Felon On The Force: 69-Year-Old Polk County Sheriff’s Office Volunteer Arrested for Selling Drugs Out of Patrol Car

Polk County Sheriff's Office Volunteer Charged with Drug Trafficking
Polk County Sheriff's Office Volunteer Arrested for Selling Drugs Out of Patrol Car (Image: Screenshot/YouTube/WLFA)

Polk County Sheriff Grady Judd asserts that he is “hotter than a bare butt on a tin roof in August” after discovering that a sheriff’s volunteer officer was involved in selling prescription pills while in uniform out of a police vehicle.

David Roberts, 69, was arrested Thursday on weapons and drug trafficking charges.

After learning that a volunteer was selling Oxycodone and that the prescription pills were discovered inside a patrol car, detectives launched an investigation into Roberts’ activities.

An undercover deputy offered Roberts $12 per pill after investigators discovered he had been receiving 90 Oxydone pills per month for the previous two years and selling them for $10 each.

Roberts arranged to meet the undercover deputy at a Lake Wales gas station for the purchase and guided them to his patrol car. Sheriff Judd claims Roberts sat in his uniform in the car while counting the undercover deputy’s cash and then handing over a ziploc bag containing the pills.

“That makes me so crazy I want to pluck my eyeballs out one at a time,” Judd stated.

The deputy followed Roberts back to the sheriff’s substation, where he was arrested, according to PCSO. According to Judd, Roberts allowed deputies to search his home, where they discovered marijuana. Deputies learned that the marijuana belonged to Roberts’ nephew and that he was simply holding it for him.

Deputies also discovered a rifle and a pistol in Roberts’ home, which Judd asserts would not ordinarily be an issue, but was because Roberts was a convicted felon who was not allowed to own weapons.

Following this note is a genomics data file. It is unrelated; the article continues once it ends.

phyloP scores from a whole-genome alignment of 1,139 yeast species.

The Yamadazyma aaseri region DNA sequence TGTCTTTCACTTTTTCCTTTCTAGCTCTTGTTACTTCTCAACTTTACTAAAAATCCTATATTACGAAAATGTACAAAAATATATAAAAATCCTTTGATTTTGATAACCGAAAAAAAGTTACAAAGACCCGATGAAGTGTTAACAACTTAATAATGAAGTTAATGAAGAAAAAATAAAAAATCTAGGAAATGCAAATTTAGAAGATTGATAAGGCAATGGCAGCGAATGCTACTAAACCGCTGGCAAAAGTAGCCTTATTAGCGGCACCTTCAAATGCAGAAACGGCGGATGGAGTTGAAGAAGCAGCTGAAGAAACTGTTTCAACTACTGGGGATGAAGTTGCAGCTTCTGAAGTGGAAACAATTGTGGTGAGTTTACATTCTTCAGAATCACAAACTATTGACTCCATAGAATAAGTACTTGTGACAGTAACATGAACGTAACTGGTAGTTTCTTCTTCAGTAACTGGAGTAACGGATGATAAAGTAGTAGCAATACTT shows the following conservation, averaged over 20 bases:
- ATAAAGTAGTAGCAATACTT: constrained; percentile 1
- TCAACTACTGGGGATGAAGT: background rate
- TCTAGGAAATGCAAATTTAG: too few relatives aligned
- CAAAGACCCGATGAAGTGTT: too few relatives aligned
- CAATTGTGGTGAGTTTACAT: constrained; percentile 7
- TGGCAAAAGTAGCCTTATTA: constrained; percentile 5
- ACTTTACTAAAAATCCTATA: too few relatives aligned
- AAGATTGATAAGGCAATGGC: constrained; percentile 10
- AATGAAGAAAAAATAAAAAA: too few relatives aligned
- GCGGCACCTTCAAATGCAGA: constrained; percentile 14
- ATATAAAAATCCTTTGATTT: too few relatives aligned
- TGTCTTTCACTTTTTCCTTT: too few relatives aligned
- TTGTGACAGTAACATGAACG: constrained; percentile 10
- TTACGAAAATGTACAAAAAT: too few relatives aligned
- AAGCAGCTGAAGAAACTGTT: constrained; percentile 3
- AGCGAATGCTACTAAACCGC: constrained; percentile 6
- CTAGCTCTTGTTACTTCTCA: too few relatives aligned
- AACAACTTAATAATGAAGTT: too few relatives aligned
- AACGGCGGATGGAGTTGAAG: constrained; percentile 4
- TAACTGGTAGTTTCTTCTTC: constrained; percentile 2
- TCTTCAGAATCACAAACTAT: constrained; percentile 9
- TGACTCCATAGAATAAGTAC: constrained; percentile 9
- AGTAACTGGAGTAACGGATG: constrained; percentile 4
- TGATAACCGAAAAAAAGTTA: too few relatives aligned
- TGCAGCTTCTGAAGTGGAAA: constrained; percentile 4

“You’re talking about an epic system failure,” Judd said. “He’s a convicted felon from 52 years ago.”

Judd says Roberts was arrested for a burglary when he was 19 years old. 

“He said, ‘I can’t be a convicted felon, I’ve been voting all the way to Nixon,’” Judd added. 

Robert’s, according to Judd, fell through the cracks despite the fact that he has been a volunteer for 12 years. While volunteers are not subjected to the same level of human resources scrutiny and lie detector test tests as full-time workers, he believes a background check should have been conducted.

“We’re embarrassed… Somebody messed up 12 years ago on a background,” Judd stated. “He’s been a stellar volunteer, very well-loved, done a good job, except when he’s selling oxys out of the car, using it as cover. I am livid.”

Because of the felony weapons charges, Judd noted that if Roberts is found guilty, he will be sentenced to prison rather than county jail.



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